Women who are experiencing constipation during pregnancy should speak to their doctors before using laxatives, as not all types of laxatives are safe for use in pregnant women.
Women who are breastfeeding are generally able to use laxatives safely, but certain laxative ingredients can pass through breast milk to a nursing baby, potentially causing diarrhea. If you’re breastfeeding, talk to your doctor before using laxatives.
Dehydration or electrolyte imbalance
Laxatives can contribute to dehydration because they work by drawing water from different parts of the body into the bowels in order to soften the stool. As a result, people who use laxatives but do not drink enough water while taking the medication may experience dehydration or electrolyte imbalance.
In addition to helping prevent dehydration while using laxatives, drinking lots of water throughout the day can also help prevent constipation from occurring to begin with. Therefore, focusing on your hydration is extremely important.
When Should You See a Doctor About Constipation?
Although constipation can usually be safely treated at home, there may come a point where you need to seek medical attention.
If you experience constipation for a period of three weeks or more, make sure to get a check-up just to ensure that you don’t have a medical condition that could be causing the problem.
Also see your doctor if:
- You have stomach pain
- You've never been constipated before now
- You're losing weight without trying
- You've noticed blood in your stools
Occasional constipation is usually not dangerous, but letting constipation go untreated for an extended period of time can cause potentially uncomfortable health consequences like hemorrhoids, rectal prolapse, and more.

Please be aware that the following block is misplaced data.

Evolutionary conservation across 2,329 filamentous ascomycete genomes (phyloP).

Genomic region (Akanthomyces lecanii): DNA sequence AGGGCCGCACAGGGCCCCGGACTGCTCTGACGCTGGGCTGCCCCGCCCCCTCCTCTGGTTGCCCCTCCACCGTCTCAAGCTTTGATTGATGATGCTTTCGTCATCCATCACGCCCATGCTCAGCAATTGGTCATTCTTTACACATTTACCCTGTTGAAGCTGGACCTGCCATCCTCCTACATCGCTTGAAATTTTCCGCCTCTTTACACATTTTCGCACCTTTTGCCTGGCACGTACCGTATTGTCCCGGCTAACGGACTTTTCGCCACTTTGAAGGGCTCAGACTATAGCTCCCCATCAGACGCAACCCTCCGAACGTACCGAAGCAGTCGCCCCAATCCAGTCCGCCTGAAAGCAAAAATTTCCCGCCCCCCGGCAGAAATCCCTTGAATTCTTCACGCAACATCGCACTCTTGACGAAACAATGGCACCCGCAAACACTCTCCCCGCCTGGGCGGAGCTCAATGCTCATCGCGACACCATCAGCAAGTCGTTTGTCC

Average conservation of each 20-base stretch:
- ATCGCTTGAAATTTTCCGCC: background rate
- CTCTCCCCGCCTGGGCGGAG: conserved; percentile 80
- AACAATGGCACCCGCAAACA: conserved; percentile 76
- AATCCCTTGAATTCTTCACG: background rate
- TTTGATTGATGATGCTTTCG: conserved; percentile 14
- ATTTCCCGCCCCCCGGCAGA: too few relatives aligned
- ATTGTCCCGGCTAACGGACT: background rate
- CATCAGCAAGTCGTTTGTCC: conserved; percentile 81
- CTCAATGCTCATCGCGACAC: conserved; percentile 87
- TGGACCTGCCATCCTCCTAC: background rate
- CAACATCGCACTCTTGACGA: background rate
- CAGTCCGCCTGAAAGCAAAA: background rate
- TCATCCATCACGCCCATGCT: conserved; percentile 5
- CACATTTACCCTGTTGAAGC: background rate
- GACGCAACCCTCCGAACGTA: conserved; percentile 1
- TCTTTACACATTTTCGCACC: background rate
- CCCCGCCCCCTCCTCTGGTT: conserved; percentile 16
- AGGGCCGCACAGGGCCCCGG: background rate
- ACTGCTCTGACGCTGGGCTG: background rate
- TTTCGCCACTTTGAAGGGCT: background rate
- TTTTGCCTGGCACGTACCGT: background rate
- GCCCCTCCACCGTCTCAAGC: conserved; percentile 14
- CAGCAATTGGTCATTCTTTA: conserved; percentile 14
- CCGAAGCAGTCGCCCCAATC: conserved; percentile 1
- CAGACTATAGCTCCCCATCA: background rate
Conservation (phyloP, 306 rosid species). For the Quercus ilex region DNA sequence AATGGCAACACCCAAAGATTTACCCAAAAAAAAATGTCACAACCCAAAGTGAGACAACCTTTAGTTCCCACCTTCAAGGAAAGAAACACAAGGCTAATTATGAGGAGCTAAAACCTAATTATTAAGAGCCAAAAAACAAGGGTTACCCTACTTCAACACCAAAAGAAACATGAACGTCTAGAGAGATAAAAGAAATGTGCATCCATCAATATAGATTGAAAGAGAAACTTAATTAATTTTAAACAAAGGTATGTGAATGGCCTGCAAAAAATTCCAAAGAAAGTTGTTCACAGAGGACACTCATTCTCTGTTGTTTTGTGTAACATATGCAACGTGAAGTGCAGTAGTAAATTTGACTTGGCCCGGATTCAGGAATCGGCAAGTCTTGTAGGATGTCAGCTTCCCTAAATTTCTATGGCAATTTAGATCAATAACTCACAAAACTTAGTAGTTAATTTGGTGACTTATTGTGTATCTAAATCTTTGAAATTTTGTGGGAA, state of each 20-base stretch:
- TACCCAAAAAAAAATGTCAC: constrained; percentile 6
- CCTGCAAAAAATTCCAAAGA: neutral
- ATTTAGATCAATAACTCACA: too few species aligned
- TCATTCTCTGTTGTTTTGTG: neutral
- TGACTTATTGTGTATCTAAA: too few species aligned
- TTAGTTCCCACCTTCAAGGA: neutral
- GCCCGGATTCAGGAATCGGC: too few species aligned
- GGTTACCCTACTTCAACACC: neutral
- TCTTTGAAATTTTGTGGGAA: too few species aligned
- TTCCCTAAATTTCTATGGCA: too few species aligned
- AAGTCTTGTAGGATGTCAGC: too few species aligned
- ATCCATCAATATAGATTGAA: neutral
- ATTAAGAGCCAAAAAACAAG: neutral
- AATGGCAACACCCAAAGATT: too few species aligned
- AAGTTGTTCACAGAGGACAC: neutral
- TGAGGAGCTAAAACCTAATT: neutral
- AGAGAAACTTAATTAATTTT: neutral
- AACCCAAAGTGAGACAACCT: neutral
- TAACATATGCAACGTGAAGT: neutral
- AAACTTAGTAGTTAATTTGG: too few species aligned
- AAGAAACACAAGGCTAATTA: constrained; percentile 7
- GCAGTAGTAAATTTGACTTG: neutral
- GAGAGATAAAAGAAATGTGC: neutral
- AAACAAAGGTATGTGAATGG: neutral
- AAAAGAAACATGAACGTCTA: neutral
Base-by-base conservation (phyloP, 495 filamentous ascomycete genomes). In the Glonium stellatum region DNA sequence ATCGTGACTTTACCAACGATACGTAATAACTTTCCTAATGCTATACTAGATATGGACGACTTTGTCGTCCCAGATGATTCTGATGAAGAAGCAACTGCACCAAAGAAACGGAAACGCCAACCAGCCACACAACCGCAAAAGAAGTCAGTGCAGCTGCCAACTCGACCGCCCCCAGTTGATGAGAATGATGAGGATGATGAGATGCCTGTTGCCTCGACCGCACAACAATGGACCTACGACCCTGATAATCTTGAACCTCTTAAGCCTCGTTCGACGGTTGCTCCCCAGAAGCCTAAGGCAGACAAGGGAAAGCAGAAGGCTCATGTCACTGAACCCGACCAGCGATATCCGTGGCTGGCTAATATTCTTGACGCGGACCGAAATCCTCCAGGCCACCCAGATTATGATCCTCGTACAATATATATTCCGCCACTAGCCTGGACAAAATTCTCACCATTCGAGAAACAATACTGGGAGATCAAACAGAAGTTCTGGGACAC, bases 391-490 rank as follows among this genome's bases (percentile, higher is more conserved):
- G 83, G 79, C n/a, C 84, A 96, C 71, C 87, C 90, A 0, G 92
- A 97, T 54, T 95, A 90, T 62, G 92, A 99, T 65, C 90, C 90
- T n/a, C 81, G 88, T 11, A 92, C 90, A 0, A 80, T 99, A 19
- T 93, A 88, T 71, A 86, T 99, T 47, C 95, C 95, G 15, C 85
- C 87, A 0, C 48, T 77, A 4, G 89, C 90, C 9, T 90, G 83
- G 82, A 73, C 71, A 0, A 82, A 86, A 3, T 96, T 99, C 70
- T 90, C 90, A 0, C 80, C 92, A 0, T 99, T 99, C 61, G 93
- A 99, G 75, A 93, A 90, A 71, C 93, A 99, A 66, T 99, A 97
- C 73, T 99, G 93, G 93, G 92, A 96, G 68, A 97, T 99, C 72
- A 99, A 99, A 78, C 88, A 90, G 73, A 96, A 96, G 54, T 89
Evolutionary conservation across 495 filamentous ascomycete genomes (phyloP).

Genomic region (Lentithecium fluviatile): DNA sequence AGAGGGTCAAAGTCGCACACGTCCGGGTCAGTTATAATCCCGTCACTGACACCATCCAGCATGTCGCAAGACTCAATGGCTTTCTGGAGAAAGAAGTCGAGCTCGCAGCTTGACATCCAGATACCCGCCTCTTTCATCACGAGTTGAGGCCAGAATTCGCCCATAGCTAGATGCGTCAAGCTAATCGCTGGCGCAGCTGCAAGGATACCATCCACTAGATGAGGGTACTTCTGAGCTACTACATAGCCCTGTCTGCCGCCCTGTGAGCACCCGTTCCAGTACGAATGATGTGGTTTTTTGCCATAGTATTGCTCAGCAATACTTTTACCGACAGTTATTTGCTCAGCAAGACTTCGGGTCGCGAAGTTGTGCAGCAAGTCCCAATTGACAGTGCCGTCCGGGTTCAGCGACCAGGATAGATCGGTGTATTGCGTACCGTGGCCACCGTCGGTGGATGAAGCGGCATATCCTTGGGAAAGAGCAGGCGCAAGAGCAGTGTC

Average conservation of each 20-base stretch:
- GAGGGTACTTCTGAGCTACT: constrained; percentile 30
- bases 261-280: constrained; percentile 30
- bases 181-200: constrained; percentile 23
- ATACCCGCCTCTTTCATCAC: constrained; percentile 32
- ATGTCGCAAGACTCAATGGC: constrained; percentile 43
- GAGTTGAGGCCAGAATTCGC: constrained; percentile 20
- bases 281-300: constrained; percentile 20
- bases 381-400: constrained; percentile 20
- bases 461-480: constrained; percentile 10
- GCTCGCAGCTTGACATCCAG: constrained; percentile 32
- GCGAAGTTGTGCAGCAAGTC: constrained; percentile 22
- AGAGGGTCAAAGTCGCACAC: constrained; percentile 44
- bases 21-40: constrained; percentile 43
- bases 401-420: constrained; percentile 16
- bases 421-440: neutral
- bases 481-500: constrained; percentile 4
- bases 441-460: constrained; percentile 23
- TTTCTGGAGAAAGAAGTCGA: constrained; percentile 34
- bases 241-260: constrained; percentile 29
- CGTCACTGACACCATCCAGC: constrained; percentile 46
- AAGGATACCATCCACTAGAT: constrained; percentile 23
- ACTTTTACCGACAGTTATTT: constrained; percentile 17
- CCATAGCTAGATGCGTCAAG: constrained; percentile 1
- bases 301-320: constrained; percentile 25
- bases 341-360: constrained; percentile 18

When you visit the doctor for constipation, your doctor may perform an exam in order to determine the cause of your constipation. During the exam, the doctor may insert a gloved, lubricated finger into your anus to check for a blockage or blood, which can be a sign of a more serious medical condition. You may also have tests to rule out conditions that can cause constipation.
Depending on the findings of the exam, your doctor may request that you have additional tests done. These tests may include a barium enema X-ray, sigmoidoscopy, or colonoscopy. If your doctor orders these types of diagnostic tests, they are looking for problems in your digestive tract that could be contributing to your constipation.
After your doctor has diagnosed the cause of your constipation, you will likely be presented with your treatment options. Depending on the cause of your condition, your doctor may recommend simple at-home remedies like adding more fiber to your diet and taking laxatives. If you have an underlying medical condition that is contributing to your constipation, treating the condition may help to resolve your constipation.
While undergoing treatment for constipation, make sure to stay connected to your doctor and keep them apprised of your progress. If one treatment isn’t working, you may need to switch to another. It’s possible to become dependent on laxatives and need them to have a bowel movement. If this occurs, your doctor may have to wean you off laxatives to get your digestive tract functioning properly again.
Constipation is generally triggered by medical conditions, lifestyle choices, or the use of certain medications that are known to cause constipation as a side effect. If you find yourself experiencing back pain that you think may be related to constipation, reach out to your doctor.
While anyone can experience constipation, women, older adults, and people with certain medical conditions are more likely to experience the condition on a regular basis.
Constipation can usually be treated at home with the use of over the counter laxatives, and the condition can often be prevented by making healthy lifestyle choices like incorporating more dietary fiber into your daily diet, drinking plenty of water, and increasing your activity level.